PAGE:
Going forward, as base effects fade, the inflation momentum is to be hinged upon the impact of house rent allowance (HRA) under the Central Pay Commission (7th CPC), price revisions withheld ahead of the Goods and Services (GST) rollout as well as disentangling of structural and transitory factors shaping food inflation, the apex bank said.

Urjit Patel, RBI, retail inflation, GST, GST bill, Monetary Policy Committee, RBI inflation, repor rate, indian express news, india newsThe regulator has set a medium-term target for consumer price index (CPI) based retail inflation at 4 per cent with a +/- bias of 2 per cent. RBI Governor Urjit Patel said inflation trajectory now incorporates the first round impact of the implementation of the HRA awards of the 7th CPC by the central government.

“Excluding the HRA impact which will affect the CPI cumulatively, inflation would be a little over 4 per cent by fourth quarter as against 4.5 per cent inclusive of the HRA in the June statement (of RBI policy),” Patel said. India’s CPI-based retail inflation stood at 1.54 per cent in June this year to hit its lowest reading in the series based to 2011-12.

The MPC also noted that inflation is well below target in most of advanced and emerging market economies despite a modest rise in global demand as well as uptick in crude oil. Citing its survey on inflation, the RBI said households seem to have discounted the recent low inflation prints; their three months and one year ahead inflationary expectations polled in the RBI survey in June have “somewhat hardened”.

RBI cuts repo rate by 25 basis points: Full text of the Monetary Policy Committee

The Reserve Bank of India’s Monetary Policy Committee cut (MPC) on Wednesday decided to cut the repo rate by 25 basis points to 6 per cent owing to the sharp fall in inflation in the last two quarters. However, it has state that is is not sure whether this fall in inflation is durable and retained a neutral stance for monetary policy.

The panel further stated post implementation of GST risks of increase in inflation have not materialised.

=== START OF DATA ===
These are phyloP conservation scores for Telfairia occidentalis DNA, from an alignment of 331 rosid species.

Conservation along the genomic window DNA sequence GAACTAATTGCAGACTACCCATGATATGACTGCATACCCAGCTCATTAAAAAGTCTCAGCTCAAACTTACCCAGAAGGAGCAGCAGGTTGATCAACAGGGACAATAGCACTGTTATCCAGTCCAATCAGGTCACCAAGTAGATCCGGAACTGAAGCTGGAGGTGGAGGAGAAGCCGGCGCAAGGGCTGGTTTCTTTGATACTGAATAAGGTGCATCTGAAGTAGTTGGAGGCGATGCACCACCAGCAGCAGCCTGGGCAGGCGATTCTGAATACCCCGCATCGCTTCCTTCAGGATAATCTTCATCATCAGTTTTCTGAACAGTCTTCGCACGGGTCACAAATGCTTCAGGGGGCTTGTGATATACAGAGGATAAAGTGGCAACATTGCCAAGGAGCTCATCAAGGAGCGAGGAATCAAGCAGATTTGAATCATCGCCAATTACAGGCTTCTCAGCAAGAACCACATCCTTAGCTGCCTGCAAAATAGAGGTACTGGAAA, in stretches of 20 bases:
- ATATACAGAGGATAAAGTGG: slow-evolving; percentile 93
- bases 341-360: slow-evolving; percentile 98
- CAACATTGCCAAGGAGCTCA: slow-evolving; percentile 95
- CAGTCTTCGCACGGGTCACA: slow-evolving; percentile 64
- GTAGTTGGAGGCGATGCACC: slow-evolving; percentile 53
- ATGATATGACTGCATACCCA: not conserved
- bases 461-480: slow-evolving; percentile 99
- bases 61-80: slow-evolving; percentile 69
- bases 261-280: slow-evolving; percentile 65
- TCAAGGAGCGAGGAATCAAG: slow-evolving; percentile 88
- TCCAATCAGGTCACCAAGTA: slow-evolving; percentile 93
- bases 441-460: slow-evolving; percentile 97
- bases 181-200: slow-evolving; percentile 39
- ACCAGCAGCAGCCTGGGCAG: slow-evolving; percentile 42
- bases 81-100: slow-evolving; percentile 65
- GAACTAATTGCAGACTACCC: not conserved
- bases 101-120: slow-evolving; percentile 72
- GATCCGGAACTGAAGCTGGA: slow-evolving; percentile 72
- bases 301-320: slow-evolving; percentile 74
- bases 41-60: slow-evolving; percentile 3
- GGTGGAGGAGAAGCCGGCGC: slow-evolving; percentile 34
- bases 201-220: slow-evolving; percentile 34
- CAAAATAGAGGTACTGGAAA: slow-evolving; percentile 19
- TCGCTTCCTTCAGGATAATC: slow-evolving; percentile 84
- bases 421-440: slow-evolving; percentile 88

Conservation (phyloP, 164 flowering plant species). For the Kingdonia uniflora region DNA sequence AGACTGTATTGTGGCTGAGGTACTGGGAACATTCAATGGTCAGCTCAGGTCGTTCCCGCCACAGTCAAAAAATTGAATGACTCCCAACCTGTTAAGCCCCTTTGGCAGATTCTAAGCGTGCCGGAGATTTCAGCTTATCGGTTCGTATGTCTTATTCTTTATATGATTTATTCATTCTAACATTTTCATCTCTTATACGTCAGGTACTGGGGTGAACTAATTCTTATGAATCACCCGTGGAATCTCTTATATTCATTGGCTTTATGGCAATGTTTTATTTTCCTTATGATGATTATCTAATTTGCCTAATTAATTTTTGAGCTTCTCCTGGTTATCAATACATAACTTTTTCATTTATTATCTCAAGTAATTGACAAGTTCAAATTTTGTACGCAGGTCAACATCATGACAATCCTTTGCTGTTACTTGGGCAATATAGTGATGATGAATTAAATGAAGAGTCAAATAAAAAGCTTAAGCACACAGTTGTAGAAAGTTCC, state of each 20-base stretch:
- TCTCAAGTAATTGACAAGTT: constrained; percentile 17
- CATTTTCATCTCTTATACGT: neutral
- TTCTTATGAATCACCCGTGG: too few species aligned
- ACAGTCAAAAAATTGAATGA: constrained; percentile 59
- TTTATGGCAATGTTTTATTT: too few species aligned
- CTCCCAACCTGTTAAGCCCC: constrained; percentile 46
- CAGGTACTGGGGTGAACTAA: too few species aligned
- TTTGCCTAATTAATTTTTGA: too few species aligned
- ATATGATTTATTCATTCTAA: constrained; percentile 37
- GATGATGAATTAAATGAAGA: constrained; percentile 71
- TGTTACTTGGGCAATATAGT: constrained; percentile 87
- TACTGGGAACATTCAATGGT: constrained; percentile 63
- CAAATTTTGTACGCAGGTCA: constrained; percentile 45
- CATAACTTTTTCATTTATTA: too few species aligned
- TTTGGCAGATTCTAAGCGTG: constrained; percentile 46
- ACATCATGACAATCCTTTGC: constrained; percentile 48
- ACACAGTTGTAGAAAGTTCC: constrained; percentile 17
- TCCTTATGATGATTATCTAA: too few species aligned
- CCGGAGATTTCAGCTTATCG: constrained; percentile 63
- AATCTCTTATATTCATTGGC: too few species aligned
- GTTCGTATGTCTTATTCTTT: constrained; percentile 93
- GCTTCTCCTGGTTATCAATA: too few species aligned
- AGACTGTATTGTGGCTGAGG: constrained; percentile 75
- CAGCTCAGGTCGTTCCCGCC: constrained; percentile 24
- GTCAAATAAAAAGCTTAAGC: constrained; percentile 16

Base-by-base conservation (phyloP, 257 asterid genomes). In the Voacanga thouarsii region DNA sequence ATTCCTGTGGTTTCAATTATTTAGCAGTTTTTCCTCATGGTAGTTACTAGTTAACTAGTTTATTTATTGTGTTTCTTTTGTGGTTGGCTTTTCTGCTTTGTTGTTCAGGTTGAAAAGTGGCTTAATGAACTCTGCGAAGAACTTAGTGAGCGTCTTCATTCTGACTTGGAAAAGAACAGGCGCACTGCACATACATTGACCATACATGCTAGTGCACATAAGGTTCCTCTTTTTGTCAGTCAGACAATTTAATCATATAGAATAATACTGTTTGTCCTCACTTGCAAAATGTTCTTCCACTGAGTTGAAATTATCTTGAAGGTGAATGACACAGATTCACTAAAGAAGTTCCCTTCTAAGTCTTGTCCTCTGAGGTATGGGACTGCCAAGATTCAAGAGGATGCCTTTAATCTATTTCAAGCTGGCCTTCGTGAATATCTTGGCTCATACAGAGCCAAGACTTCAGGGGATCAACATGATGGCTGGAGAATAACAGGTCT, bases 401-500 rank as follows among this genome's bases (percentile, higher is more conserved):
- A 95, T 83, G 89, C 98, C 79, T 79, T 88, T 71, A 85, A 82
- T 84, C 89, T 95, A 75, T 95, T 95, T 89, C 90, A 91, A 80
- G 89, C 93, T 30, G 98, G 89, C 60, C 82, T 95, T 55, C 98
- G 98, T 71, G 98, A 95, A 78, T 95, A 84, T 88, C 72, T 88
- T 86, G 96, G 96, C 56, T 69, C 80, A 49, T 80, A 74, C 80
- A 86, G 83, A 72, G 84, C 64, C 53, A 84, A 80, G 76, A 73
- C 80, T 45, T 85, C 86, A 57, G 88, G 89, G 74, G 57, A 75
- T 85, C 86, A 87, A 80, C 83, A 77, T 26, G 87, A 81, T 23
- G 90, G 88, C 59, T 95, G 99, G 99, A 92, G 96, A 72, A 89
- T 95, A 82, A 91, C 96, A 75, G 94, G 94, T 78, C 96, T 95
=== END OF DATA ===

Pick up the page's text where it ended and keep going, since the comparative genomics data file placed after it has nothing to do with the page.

“Consequently, some space has opened up for monetary policy accommodation, given the dynamics of the output gap. Accordingly, the MPC decided to reduce the policy repo rate by 25 basis points. Noting, however, that the trajectory of inflation in the baseline projection is expected to rise from current lows, the MPC decided to keep the policy stance neutral and to watch incoming data. The MPC remains focused on its commitment to keeping headline inflation close to 4 per cent on a durable basis,” the monetary policy statement said.

In the press release issued by the RBI the panel said “MPC is consistent with a neutral stance of monetary policy in consonance with the objective of achieving the medium-term target for consumer price index (CPI) inflation of 4 per cent within a band of +/- 2 per cent, while supporting growth. The main considerations underlying the decision are set out in the statement below.”

The press release also states its reasons for revising the rate based on its assessment, given in pointers below:

Excerpts from the press release:

1. The modest firming up of global demand and stable commodity prices have supported global trade volumes, reflected in rising exports and imports in key economies. In the second half of July, crude prices have risen modestly out of bearish territory on account of inventory drawdown in the US, but the supply overhang persists. Chinese demand has fuelled a recent rally in metal prices, particularly copper. Bullion prices fell to multi-month lows on improved risk appetite but remain vulnerable to shifts in the geopolitical environment. Notwithstanding these developments, inflation is well below target in most AEs and is subdued across most EMEs.

2. On the domestic front, a normal and well-distributed south-west monsoon for the second consecutive year has brightened the prospects of agricultural and allied activities and rural demand. By August 1, rainfall was 1 per cent above the long period average (LPA) and 84 per cent of the country’s geographical area received excess to normal precipitation. Kharif sowing has progressed at a pace higher than last year’s, with full-season sowing nearly complete for sugarcane, jute and soyabean. The initial uncertainty surrounding sowing of pulses barring tur and rice in some regions has also largely dissipated. Sowing of cotton and coarse cereals has exceeded last year’s levels but for oilseeds, it is lagging. Overall, these developments should help achieve the crop production targets for 2017-18 set by the Ministry of Agriculture at a higher level than the peak attained in the previous year. Meanwhile, procurement operations in respect of rice and wheat during the rabi marketing season have been stepped up to record levels – 36.1 million tonnes in April-June 2017 – and stocks have risen to 1.5 times the buffer norm for the quarter ending September.